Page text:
Transformational impact
I gave a talk about this once in a room that had panel windows all around. These talks are usually half full. But this time it was packed, and I could see faces outside pressed up against the windows. They all wanted to find out about this idea of automatic mixing. It’s  a unique opportunity for academic research to have transformational impact on an entire industry. It addresses the fact that music production technologies are often not fit for purpose. Intelligent systems open up new opportunities. Amateur musicians can create high quality mixes of their content, small venues can put on live events without needing a professional engineer, time and preparation for soundchecks could be drastically reduced, and large venues and broadcasters could significantly cut manpower costs.

Taking away creativity
Its controversial. We entered an automatic mix in a student recording competition as a sort of Turing Test. Technically we cheated, because the mixes were supposed to be made by students, not by an ‘artificial intelligence’ created by a student. Afterwards I asked the judges what they thought of the mix. The first two were surprised and curious when I told them how it was done. The third judge offered useful comments when he thought it was a student mix. But when I told him that it was an ‘automatic mix’, he suddenly switched and said it was rubbish and he could tell all along.

Mixing is a creative process where stylistic decisions are made. Is this taking away creativity, is it taking away jobs? Such questions come up time and time again with new technologies, going back to 19th century protests by the Luddites, textile workers who feared that time spent on their skills and craft would be wasted as machines could replace their role in industry.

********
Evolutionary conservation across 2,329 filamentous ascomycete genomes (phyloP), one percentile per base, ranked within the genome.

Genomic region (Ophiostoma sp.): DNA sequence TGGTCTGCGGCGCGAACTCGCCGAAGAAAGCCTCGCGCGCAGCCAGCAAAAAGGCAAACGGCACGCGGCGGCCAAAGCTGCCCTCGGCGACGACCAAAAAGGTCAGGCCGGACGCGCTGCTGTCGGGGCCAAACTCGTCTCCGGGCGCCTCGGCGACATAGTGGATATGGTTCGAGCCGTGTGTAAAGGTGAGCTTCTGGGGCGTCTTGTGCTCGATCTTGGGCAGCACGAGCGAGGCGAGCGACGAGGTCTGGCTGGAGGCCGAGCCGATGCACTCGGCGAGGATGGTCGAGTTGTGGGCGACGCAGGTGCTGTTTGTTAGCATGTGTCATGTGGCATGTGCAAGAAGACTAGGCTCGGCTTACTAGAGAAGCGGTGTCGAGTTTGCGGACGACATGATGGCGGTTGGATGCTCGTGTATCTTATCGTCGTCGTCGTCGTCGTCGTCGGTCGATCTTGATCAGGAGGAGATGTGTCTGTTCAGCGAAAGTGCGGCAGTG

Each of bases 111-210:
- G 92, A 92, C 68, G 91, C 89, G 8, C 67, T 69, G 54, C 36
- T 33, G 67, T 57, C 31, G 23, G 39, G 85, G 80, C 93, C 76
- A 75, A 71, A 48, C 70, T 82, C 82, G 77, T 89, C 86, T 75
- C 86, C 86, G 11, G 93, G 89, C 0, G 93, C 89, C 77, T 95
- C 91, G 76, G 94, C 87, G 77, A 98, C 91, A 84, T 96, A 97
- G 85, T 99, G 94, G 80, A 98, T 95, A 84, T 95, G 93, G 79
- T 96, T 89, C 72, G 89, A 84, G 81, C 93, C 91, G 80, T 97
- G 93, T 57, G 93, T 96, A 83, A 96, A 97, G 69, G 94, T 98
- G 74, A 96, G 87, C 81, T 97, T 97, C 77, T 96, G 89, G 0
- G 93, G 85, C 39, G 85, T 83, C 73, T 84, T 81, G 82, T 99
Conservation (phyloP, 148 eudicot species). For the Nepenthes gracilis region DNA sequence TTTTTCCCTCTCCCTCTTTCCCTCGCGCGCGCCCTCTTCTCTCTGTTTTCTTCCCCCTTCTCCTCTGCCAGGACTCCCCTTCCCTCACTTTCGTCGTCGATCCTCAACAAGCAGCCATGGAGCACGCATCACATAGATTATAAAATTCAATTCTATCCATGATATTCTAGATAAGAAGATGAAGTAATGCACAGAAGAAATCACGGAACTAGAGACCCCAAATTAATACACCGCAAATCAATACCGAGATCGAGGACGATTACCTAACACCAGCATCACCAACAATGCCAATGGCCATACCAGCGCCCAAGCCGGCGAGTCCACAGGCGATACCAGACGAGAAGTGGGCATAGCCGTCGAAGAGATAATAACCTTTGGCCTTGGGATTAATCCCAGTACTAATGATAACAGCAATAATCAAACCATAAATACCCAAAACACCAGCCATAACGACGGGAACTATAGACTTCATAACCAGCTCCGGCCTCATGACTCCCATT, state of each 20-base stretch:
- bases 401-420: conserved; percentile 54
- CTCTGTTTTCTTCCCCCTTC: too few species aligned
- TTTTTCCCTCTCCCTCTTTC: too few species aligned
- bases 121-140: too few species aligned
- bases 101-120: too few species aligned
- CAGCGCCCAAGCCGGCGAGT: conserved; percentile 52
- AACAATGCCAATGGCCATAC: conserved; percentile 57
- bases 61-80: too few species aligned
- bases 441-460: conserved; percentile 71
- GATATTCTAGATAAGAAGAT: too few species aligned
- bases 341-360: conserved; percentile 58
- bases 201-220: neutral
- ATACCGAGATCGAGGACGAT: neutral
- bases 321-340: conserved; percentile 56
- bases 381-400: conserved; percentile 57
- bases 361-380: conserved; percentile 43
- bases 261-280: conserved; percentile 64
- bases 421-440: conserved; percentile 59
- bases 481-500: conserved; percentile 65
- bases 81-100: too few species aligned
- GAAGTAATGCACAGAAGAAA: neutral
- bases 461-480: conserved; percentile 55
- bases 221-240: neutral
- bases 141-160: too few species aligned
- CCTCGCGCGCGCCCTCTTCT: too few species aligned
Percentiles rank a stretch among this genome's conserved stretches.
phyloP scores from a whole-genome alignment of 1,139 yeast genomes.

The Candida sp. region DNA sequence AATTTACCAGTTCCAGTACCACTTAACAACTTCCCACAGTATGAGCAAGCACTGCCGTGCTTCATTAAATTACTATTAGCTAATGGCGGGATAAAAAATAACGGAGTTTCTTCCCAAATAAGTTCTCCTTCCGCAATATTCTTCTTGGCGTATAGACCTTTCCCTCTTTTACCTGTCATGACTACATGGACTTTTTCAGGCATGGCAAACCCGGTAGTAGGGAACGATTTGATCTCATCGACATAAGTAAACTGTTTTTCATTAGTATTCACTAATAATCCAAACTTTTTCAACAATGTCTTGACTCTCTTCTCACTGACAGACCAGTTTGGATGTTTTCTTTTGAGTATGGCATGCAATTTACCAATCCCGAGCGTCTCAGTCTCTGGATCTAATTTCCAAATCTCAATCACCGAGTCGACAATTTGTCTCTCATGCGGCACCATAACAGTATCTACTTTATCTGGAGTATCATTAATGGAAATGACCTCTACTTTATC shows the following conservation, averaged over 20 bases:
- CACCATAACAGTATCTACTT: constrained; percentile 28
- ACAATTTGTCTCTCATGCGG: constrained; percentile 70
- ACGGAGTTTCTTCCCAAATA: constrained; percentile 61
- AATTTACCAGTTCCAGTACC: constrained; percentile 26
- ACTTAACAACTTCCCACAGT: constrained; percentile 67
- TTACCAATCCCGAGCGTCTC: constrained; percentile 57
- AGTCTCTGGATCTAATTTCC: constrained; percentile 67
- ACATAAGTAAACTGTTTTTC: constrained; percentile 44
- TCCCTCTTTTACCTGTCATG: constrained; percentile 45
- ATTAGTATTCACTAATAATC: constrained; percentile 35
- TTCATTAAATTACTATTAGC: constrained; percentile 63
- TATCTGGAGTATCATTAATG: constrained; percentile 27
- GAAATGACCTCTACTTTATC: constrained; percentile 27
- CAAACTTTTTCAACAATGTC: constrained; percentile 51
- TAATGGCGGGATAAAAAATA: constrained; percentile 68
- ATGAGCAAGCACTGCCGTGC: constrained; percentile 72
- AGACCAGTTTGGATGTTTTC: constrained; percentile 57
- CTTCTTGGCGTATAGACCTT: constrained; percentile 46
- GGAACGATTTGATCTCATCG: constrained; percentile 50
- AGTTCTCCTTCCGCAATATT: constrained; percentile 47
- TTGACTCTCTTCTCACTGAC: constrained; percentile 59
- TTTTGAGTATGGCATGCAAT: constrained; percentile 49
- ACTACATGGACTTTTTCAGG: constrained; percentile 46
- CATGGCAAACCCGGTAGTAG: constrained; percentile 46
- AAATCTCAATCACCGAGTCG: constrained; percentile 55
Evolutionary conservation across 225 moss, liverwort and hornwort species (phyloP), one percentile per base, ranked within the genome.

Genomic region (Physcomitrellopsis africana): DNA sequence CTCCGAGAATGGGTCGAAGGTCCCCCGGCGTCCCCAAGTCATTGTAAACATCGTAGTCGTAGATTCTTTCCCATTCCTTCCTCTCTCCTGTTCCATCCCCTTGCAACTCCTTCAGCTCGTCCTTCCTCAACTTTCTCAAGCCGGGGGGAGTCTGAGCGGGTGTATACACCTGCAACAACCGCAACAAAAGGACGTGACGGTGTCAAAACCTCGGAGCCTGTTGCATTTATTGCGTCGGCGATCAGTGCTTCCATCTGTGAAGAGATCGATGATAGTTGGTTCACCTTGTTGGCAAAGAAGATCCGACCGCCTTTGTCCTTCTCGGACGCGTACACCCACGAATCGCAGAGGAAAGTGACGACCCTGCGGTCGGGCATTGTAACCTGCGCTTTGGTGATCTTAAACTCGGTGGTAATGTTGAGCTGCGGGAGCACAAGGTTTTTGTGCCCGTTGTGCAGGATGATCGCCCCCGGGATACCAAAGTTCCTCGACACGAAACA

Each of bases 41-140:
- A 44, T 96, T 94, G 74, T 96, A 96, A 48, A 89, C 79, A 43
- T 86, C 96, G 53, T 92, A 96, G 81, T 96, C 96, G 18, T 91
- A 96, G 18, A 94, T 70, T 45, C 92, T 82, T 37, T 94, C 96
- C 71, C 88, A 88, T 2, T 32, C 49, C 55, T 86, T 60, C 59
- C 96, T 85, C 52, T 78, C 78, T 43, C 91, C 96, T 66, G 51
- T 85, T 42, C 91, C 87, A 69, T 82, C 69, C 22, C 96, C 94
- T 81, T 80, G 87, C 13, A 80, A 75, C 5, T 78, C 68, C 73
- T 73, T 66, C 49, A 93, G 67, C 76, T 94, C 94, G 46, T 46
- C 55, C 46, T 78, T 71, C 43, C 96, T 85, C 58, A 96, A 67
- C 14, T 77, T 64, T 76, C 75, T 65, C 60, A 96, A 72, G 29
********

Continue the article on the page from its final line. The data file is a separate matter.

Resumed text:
Not about replacing sound engineers
These are valid concerns, but its important to see other perspectives. A tremendous amount of music production work is technical, and audio quality would be improved by addressing these problems. As the graffiti artist Banksy said “All artists are willing to suffer for their work. But why are so few prepared to learn to draw?”

Creativity still requires technical skills. To achieve something wonderful when mixing music, you first have to achieve something pretty good and address issues with masking, microphone placement, level balancing and so on.

Video Caption: Time offset (comb filtering) correction, a technical problem in music production solved by an intelligent system.

The real benefit is not replacing sound engineers. Its dealing with all those situations when a talented engineer is not available; the band practicing in the garage, the small restaurant venue that does not provide any support, or game audio, where dozens of sounds need to be mixed and there is no miniature sound engineer living inside the games console.

1aNS4 – Musical mind control: Human speech takes on characteristics of background music – Ryan Podlubny

Musical mind control: Human speech takes on characteristics of background music

Ryan Podlubny

 – ryan.podlubny@pg.canterbury.ac.nz

Department of Linguistics, University of Canterbury
20 Kirkwood Avenue, Upper Riccarton
Christchurch, NZ, 8041

Popular version of paper 1aNS4, “Musical mind control: Acoustic convergence to background music in speech production.”
Presented Monday morning, November 28, 2016
172nd ASA Meeting, Honolulu